That sentiment doesn’t surprise Kevin Kedra, a research analyst at G.research. For a cattle operator running a business, Kedra says there’s little reason to justify an additional expense that’s all about improving air and water quality.

“If the incentive is, ‘OK, I want to be a good steward for the environment,’ you know, it’s a bit of a tougher sell given that the data, it’s not like this thing of wipes (ammonia) out 100%,” Kedra said. “It’s a reduction, but not a complete reduction of the release of the gas.”

Once cattle get moved to a feedlot, their waste, primarily their urine, contributes to ammonia gas formation.

“They’re consuming nitrogen and then the ammonia can be produced” on the ground in a feedlot pen, said Justin Waggoner, a beef systems specialist at Kansas State University.

Yet Experior retains more nitrogen within the body of a steer or heifer. That not only decreases the potential formation of ammonia gas, it could potentially help increase the weight of the animal. Yet in approving the drug, the FDA found no evidence that adding the drug to feed makes the animals put on more pounds.

“The evidence (found no) performance advantage in beef cattle, such as weight gain or feed efficiency, as a result of receiving Experior, although no negative effects were noted,” the agency said when it approved the drug.

Elanco might have more success if it can show that Experior fattens cattle more efficiently. If it could, ranchers and feedlot operators might see a way to improve their profits, not just the environment.

“So I am pretty certain that’s going to be a part of this post-approval project or projects that the company does as well in terms of actually looking at animal performance more in-depth,” said Place of the National Cattlemen’s Beef Association. “Because … if you can justify feeding the compound because you’re going to be more efficient, then it makes a heck of a lot of sense.”

That’s a benefit George sees. He says it could catch on within the feedlot industry.

“If it did not provide a monetary benefit for the business, our profit margins are thin enough that I would be greatly surprised if anybody would feed it just to reduce cattle emissions,” George said. 

The Finney County Feedyard feeds approximately 34,000 cattle every day.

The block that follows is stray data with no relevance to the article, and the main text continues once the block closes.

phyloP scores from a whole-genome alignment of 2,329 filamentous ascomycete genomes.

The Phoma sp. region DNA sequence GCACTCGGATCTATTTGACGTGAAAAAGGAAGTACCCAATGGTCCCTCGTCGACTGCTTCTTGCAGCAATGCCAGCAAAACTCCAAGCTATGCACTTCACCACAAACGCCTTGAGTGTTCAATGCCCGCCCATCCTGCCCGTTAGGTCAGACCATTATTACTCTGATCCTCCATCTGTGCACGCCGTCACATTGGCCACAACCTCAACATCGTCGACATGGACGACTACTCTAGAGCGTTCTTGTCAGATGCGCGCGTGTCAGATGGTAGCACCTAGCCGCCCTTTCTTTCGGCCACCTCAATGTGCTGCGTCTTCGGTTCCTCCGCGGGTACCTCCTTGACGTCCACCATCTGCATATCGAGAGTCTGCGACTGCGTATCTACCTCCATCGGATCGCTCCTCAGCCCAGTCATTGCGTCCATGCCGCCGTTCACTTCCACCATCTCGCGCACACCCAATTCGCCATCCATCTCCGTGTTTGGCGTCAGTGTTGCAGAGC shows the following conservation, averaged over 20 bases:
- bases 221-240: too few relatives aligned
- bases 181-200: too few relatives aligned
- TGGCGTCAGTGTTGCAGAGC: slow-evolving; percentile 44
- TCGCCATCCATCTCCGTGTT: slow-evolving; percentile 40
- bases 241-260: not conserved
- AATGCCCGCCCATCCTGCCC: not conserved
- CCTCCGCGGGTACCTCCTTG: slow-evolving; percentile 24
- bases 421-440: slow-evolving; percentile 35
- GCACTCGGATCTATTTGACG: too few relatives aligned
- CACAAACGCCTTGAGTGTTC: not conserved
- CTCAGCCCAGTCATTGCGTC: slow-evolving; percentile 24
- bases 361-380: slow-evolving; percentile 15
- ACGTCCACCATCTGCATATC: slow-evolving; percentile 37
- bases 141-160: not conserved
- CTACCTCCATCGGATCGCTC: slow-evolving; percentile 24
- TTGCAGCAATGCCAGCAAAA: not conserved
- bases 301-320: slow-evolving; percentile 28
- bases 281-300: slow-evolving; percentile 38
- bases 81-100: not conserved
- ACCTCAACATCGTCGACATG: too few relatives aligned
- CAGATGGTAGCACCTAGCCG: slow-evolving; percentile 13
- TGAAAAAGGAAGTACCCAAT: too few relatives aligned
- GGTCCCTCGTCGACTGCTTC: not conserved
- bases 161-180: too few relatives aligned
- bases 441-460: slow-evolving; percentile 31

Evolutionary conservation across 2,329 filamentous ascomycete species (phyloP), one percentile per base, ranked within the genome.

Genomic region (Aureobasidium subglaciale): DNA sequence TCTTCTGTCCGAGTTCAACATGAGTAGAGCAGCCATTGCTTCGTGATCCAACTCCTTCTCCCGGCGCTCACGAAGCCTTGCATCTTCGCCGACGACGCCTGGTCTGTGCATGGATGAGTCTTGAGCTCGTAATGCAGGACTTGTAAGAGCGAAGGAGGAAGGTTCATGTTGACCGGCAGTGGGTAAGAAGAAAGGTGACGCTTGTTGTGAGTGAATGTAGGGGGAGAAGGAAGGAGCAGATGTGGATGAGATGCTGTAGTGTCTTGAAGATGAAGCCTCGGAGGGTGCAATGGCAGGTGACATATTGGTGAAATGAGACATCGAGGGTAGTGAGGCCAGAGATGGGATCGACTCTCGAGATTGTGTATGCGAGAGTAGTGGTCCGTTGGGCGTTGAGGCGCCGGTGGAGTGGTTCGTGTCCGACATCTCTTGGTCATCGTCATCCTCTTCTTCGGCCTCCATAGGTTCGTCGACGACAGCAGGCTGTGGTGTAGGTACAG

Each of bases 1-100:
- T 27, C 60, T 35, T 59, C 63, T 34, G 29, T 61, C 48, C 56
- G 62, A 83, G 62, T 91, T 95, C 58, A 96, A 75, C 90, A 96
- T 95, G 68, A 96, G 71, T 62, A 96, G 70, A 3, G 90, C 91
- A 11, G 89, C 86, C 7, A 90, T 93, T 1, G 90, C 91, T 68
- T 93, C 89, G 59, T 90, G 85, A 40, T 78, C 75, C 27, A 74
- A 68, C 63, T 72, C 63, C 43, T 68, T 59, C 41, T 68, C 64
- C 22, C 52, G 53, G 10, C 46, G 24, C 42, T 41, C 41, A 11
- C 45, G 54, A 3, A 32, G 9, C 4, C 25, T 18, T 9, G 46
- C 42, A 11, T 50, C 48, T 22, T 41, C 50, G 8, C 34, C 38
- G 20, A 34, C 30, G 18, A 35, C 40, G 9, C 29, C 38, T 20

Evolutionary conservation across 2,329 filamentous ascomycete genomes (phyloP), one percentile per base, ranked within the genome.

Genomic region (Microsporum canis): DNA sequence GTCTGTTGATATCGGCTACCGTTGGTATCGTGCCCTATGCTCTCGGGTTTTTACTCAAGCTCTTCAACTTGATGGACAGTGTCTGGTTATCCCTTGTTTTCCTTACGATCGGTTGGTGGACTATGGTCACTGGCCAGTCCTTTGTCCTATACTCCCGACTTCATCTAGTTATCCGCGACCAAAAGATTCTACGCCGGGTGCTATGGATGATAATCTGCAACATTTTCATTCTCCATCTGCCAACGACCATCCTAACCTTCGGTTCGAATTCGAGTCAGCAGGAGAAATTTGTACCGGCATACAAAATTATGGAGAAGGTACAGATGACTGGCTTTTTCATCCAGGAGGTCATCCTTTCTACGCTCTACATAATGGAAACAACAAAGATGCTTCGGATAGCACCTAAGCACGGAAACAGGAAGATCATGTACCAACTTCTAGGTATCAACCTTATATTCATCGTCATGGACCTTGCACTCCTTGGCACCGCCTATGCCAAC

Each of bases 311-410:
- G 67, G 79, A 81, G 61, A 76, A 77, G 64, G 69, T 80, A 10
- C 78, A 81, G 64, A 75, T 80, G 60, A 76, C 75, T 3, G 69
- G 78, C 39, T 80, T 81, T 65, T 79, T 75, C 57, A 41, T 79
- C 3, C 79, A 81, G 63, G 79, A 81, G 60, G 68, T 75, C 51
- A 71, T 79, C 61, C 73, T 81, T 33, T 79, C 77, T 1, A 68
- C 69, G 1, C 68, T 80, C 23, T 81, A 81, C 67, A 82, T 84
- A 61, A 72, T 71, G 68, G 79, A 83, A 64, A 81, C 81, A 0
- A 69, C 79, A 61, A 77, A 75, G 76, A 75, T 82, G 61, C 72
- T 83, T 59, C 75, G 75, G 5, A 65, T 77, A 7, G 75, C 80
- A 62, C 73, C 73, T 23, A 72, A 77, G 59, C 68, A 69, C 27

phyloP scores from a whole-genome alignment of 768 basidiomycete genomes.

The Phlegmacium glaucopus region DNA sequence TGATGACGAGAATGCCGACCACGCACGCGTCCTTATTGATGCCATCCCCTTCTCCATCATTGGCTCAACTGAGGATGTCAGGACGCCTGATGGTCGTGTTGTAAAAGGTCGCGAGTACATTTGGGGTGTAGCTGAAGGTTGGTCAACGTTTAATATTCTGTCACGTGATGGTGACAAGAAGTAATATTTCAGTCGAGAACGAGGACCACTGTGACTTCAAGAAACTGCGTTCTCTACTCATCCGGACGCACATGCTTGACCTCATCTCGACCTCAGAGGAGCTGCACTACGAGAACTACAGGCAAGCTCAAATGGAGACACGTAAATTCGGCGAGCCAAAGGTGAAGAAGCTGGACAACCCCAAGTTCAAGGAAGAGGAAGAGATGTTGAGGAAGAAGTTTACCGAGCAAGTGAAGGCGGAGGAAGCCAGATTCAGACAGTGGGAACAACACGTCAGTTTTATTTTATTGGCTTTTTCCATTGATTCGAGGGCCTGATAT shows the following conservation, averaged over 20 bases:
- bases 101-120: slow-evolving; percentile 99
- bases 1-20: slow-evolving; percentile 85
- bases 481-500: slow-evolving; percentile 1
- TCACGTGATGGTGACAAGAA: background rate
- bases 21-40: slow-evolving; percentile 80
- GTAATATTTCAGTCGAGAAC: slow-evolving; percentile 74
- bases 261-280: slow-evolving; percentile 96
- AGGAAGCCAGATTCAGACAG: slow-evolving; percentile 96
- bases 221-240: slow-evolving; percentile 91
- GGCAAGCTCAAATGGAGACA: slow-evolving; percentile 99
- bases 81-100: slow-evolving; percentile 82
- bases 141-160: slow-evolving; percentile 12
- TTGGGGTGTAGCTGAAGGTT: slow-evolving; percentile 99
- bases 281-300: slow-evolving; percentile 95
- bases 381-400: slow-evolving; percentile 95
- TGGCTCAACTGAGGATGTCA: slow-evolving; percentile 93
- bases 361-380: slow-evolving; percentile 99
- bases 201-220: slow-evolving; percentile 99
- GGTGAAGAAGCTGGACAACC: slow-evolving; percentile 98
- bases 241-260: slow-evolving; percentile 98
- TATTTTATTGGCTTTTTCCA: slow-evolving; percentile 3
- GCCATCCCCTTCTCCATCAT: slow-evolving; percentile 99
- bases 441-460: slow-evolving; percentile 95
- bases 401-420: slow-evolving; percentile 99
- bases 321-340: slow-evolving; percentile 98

Credit Corinne Boyer / Kansas News Service
Kansas News Service
The Finney County Feedyard feeds approximately 34,000 cattle every day.

The only way Kedra sees the drug being used is if the U.S. Environmental Protection Agency begins requiring cattle producers to cut ammonia emissions.

“A lot of talk about what is the impact of large-scale factory farming … (is about)  should EPA get involved?” Kedra says. “This product could actually have material benefits.”

Corinne Boyer covers western Kansas for High Plains Public Radio and  the Kansas News Service. You can follow her on Twitter @corinne_boyer or ror email cboyer (at) hppr (dot) org.

The Kansas News Service is a collaboration of KCUR, Kansas Public Radio, KMUW and High Plains Public Radio focused on the health and well-being of Kansans, their communities and civic life.

Kansas News Service stories and photos may be republished at no cost with proper attribution and a link to ksnewsservice.org

Copyright 2020 High Plains Public Radio. To see more, visit High Plains Public Radio.

Corinne Boyer is a reporter for the at High Plains Public Radio in Garden City, Kansas. Following graduation, Corinne moved to New York City where she interned for a few record labels, worked as a restaurant hostess and for a magazine publisher. She then moved to Yongin, South Korea where she taught English and traveled to Taiwan, Thailand, Belgium and South Africa. Corinne loved meeting new people and hearing their stories. Her travels and experiences inspired her to attend graduate school. In 2015, she graduated with a Master of Science in journalism degree from the University of Oregon. She gained her first newsroom experience at KLCC—Eugene’s NPR affiliate. In 2017, she earned the Tom Parker Award for Media Excellence for a feature story she wrote about the opioid epidemic in Oregon. That year, she was also named an Emerging Journalist Fellow by the Journalism and Women Symposium.
KCUR serves the Kansas City region with breaking news and award-winning podcasts.
Your donation helps keep nonprofit journalism free and available for everyone.